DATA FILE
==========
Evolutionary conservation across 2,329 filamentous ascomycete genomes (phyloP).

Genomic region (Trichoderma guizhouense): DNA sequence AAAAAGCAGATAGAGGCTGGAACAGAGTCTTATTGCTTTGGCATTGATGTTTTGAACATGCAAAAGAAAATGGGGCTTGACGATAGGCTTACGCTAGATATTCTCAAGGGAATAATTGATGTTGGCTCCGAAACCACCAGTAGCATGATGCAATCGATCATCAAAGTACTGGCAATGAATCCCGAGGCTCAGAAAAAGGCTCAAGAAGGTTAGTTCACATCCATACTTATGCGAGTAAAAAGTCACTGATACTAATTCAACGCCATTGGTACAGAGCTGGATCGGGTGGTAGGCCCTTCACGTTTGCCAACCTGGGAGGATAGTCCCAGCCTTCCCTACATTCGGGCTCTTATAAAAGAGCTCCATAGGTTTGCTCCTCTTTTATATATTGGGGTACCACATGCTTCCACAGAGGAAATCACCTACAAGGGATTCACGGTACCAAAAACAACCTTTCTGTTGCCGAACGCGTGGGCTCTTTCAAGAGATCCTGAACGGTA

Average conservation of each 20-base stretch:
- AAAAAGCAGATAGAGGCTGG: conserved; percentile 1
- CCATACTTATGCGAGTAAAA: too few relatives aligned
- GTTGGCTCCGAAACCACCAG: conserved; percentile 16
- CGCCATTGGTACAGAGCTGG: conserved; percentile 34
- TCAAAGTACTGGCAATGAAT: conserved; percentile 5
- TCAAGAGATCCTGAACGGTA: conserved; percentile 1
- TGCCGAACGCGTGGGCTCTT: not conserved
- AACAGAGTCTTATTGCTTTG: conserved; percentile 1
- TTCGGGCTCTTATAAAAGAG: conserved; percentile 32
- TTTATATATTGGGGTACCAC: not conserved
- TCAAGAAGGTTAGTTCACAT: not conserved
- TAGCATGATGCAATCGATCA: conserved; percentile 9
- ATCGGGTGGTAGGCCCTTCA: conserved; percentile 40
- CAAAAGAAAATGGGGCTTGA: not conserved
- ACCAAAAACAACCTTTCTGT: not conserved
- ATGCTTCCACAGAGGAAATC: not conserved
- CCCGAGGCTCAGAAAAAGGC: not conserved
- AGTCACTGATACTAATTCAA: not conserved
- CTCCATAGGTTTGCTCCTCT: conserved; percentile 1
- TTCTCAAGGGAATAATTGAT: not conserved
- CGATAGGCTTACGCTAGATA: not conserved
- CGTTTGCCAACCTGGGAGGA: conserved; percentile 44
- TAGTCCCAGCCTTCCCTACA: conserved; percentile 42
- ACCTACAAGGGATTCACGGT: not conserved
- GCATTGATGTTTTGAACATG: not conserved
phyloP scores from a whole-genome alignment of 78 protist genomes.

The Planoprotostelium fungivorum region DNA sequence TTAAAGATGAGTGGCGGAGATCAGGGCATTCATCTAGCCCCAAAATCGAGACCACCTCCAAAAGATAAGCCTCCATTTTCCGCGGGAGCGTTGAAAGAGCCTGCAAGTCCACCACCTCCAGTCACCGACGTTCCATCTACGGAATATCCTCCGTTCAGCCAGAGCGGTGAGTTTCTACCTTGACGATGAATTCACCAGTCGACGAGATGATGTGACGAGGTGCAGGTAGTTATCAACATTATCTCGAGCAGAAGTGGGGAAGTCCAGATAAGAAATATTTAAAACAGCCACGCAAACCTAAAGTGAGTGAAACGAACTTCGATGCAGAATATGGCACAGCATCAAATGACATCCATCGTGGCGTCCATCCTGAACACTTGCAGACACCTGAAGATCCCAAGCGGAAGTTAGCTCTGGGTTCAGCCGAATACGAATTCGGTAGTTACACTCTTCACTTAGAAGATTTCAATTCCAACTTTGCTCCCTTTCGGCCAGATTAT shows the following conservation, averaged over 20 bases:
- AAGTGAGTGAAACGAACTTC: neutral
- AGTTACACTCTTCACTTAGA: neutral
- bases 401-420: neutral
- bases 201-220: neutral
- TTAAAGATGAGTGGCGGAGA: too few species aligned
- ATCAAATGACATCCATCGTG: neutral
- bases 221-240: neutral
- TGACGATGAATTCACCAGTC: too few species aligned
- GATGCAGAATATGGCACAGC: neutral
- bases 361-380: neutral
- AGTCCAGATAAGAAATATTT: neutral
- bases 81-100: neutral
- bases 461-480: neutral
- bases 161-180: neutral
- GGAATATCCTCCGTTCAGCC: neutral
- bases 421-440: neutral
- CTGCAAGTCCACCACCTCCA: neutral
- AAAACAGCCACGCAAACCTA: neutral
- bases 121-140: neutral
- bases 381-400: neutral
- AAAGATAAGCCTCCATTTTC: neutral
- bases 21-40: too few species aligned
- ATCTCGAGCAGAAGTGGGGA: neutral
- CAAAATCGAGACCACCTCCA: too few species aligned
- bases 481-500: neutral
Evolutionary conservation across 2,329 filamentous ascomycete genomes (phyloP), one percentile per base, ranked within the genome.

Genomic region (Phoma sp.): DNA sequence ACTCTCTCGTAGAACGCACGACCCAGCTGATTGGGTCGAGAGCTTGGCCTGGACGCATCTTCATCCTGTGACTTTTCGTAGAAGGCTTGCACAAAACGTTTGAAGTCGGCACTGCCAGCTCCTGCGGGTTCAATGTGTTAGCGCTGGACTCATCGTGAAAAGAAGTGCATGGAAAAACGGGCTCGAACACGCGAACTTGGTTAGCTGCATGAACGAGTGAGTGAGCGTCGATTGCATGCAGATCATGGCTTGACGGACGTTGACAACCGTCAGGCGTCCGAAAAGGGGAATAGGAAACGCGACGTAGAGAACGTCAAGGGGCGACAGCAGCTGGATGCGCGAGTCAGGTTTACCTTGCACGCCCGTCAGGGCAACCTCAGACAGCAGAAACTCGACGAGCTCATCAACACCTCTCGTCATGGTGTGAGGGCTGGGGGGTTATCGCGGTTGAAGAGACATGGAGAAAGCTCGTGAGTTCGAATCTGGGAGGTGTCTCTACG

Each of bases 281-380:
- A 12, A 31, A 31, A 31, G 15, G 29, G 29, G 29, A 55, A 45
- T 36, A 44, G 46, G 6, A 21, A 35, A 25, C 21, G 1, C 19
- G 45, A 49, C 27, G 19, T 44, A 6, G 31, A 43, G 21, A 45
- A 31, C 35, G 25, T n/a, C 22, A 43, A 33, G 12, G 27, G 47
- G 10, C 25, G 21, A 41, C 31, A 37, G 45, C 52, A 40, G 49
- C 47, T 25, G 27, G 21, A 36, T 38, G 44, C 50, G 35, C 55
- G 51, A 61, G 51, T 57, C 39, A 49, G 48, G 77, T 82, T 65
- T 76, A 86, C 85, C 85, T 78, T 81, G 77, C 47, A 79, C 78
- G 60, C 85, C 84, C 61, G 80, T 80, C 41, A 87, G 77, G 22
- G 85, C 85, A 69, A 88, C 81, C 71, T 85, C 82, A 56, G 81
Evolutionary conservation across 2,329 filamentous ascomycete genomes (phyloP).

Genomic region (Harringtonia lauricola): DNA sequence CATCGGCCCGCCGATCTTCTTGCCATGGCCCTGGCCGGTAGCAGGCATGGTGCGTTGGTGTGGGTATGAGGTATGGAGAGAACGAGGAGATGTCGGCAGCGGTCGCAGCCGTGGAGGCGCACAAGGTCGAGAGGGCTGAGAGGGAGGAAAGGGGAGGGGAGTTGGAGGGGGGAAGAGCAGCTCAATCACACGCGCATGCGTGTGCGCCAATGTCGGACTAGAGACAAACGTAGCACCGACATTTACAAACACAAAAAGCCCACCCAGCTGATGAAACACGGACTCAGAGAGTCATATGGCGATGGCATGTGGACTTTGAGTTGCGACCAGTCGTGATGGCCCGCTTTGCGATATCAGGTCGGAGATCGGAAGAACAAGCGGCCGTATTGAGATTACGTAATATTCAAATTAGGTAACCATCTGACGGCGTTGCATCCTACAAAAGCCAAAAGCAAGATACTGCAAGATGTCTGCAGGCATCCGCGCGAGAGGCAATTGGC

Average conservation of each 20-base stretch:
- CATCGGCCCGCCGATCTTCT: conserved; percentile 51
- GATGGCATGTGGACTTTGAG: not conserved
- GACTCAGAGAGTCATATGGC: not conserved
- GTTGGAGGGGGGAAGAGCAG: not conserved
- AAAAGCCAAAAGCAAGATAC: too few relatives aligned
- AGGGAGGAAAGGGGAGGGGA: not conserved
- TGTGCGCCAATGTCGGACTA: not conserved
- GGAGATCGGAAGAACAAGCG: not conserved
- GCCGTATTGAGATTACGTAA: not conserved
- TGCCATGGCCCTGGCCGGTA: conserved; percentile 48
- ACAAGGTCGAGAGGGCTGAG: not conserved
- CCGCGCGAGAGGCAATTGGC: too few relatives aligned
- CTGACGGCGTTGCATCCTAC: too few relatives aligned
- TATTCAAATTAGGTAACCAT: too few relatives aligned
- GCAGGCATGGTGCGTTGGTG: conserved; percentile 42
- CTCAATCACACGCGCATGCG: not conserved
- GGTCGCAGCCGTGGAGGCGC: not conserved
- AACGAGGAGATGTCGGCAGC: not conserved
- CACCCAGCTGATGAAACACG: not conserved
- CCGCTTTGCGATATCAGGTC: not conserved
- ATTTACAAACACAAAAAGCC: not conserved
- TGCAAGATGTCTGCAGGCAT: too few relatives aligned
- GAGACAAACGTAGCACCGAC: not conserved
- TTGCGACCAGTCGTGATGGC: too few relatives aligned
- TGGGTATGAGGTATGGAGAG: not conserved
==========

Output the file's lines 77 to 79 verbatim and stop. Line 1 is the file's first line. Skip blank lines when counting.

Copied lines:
- AGGGAGGAAAGGGGAGGGGA: not conserved
- TGTGCGCCAATGTCGGACTA: not conserved
- GGAGATCGGAAGAACAAGCG: not conserved